At seven o’clock every night in the Indian village of Vadgaon, inland from Mumbai, a siren sounds, urging people to engage in an age-old tradition.
It’s not a hooter to signal an imminent air attack, or a tsunami warning, or earthquake or volcano warning. It doesn’t even signal the start of a curfew, although it sort of does…
It’s the signal for residents to switch off their television sets, laptops and mobile phones and – wait for it – engage in conversation. The siren sounds again at 8:30 pm, letting jittery folk know they can return to their screens.
It’s a pretty drastic step, but village council leaders voted to introduce the measure to try and beat an addiction they felt was turning their community into glass-eyed zombies.
People of all ages – kids, parents, grandparents – were returning home after a day at the office, or school, and sitting down and staring at their mobile or laptop screens. Sound familiar?
Initially the proposal was met with derision, but now officials claim locals are rediscovering how much fun conversation can be.
In Canberra this week, ACT Chief Police Officer Neil Gaughan said it was time for parents and carers to sit down and have an honest discussion with their teenagers about road safety.
On the weekend, two teenage girls were tragically killed in a car crash. The car was allegedly being driven by a 16-year-old now facing several charges.
Gaughan conceded it was hard these days to sit down and have a conversation with kids. He is scratching his head working out how the police can get important safety measures through to those in an age group generally more interested in updating their social media profiles than listening to anyone, and especially older people, banging on about how they should behave.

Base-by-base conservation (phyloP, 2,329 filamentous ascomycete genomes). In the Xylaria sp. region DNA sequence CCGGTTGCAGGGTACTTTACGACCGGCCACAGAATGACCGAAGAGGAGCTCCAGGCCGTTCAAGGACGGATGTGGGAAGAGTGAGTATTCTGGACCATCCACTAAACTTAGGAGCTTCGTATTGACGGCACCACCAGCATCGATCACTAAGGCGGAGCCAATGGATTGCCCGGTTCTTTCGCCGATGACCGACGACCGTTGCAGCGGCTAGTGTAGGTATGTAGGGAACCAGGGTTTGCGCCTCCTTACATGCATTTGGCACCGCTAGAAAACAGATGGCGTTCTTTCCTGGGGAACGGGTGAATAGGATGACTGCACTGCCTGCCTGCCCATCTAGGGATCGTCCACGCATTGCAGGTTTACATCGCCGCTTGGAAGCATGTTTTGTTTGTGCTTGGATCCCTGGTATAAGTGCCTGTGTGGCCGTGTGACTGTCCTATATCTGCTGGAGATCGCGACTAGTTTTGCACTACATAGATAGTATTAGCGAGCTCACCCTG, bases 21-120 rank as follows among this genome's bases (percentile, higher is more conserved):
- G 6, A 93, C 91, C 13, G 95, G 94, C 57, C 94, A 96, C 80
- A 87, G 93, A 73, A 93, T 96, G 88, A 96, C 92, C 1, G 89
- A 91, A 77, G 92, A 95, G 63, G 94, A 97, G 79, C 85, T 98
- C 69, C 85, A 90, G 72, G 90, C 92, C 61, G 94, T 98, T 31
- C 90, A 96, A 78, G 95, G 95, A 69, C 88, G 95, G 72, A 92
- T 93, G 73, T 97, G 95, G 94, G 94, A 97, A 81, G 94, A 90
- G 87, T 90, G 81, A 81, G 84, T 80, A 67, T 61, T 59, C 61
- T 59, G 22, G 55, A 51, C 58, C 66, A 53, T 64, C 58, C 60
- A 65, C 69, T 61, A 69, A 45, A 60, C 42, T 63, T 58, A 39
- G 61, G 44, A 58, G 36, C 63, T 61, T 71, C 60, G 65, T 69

He has thought about making the police social media channels more cool, but doubts any amount of coolness will entice young folk to follow or like ACT police memes, Snapchat, TikTok or Instagram posts.
He said one option was to get more coppers back into the classrooms. Then, he said, there was a captive audience. It’s a flashback to the good old days when the local plods would come in and run through road rules, stranger danger and other important safety issues every child should know.
Of course it shouldn’t be up to the police to have these conversations with our kids. As parents we have a responsibility to prepare our children for the outside world. But now we hear complaints we’re all too time-poor to have these conversations, and we can’t get everyone off their screens for long enough to even talk about what’s for dinner.
If we learned anything from that tragic accident, it’s how fragile life is. I don’t know of any parent who doesn’t stress when their kids are out on their own. It doesn’t matter how much you trust them, or how well they’ve been brought up, it just takes one stupid action from one of their friends to cause problems.
So at the very least, don’t we owe it to our children, and their friends, to make sure we have these conversations?
And just like the residents of Vadgaon village, we might discover that sitting around having real conversations is actually enjoyable.
We might need to ring a cowbell or, God forbid, unplug the wi-fi to make it happen, but going cold turkey will be worth it.